RIDDOR: How to Report an Incident or Accident at Work
Despite preventative measures being in place, accidents in the workplace do unfortunately happen. It is important that when such incidents occur you find out what happened and why. This allows you to control the risk and prevent further accidents.
You must record certain cases of work-related injuries, illnesses, or incidents to the Health and Safety Executive (HSE) under the legislation RIDDOR (The Reporting of Injuries, Diseases and Dangerous Occurrences Regulations 2013). If you are what the HSE refers to as a ‘responsible person’, such as an employer, manager, or supervisor, you have a legal responsibility to correctly follow RIDDOR at your workplace.
What Must I Report under RIDDOR?
You only need to report certain types of work-related incidents under RIDDOR. Incidents must fall into one of the following categories:
- Fatal and non-fatal injuries.
- Occupational diseases.
- Dangerous occurrences (often referred to as ‘near misses’).
- Incidents that result in more than seven days’ absence from work.
- Incidents involving gases.
There are some incidents that don’t need to be reported, such as traffic road accidents and those involving members of the armed forces. For more information about what specific injuries or incidents need reporting and by whom, you can view our article What is RIDDOR & Why is it Important?
How Do I Report an Accident at Work?
This information explains how you should report any relevant incident or accident under RIDDOR. For certain incidents, such as occupational, the first two steps may not be necessary so you may need to follow the guidance from step three onwards. Remember, only responsible persons, such as employers, are able to report to the HSE through RIDDOR. Every employee should report incidents or accidents to their manager.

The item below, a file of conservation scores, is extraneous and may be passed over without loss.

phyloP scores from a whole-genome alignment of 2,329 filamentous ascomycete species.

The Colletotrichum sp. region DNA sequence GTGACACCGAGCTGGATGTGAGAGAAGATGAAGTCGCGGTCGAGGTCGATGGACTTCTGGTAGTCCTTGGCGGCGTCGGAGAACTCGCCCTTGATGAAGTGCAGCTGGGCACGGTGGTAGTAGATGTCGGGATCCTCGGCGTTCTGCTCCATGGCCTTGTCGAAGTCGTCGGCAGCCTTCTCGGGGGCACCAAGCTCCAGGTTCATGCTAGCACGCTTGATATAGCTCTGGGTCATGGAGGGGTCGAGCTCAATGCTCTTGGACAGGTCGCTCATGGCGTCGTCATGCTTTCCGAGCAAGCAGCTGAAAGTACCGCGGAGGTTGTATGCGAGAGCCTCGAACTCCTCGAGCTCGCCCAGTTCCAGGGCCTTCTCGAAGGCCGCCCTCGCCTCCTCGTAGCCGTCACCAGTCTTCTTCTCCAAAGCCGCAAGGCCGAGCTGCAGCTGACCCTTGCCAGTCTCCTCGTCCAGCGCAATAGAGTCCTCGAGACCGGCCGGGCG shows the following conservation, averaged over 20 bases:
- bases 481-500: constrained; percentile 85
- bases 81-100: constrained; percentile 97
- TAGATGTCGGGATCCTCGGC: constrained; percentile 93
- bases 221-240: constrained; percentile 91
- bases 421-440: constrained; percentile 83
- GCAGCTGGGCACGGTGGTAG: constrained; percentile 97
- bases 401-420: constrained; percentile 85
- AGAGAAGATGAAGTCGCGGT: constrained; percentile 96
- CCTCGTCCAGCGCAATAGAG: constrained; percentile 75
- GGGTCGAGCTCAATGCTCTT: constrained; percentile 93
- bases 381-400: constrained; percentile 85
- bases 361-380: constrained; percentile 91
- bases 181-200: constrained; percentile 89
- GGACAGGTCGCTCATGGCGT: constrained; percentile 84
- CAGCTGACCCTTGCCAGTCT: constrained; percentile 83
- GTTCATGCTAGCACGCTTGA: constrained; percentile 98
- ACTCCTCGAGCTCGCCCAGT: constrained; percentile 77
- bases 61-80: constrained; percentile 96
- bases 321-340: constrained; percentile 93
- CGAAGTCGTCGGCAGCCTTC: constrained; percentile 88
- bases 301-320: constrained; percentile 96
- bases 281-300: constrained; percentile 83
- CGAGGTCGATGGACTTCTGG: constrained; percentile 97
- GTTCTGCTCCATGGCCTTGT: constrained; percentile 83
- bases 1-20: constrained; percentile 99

Need a Course?
Our RIDDOR Training Course provides a thorough introduction to RIDDOR legislation, explaining why incidents must be reported, which incidents need to be reported and how to submit a report online, by phone or in writing. We also offer Accident and Incident Investigation Training which is suitable for all managers and supervisors who are responsible for implementing and monitoring risk control measures at work.
Step 1: Check there is no immediate risk of danger
Immediately after the incident has occurred you must assess the situation and decide whether there is a risk of further damage or injury. Ensure that you do not put yourself in danger. Your own health is the most important thing to consider here, so do not act unless it is safe to do so. If you are able to remove the source of danger then carefully do so to manage the risk. For example, you may be able to safely turn off equipment or vehicles.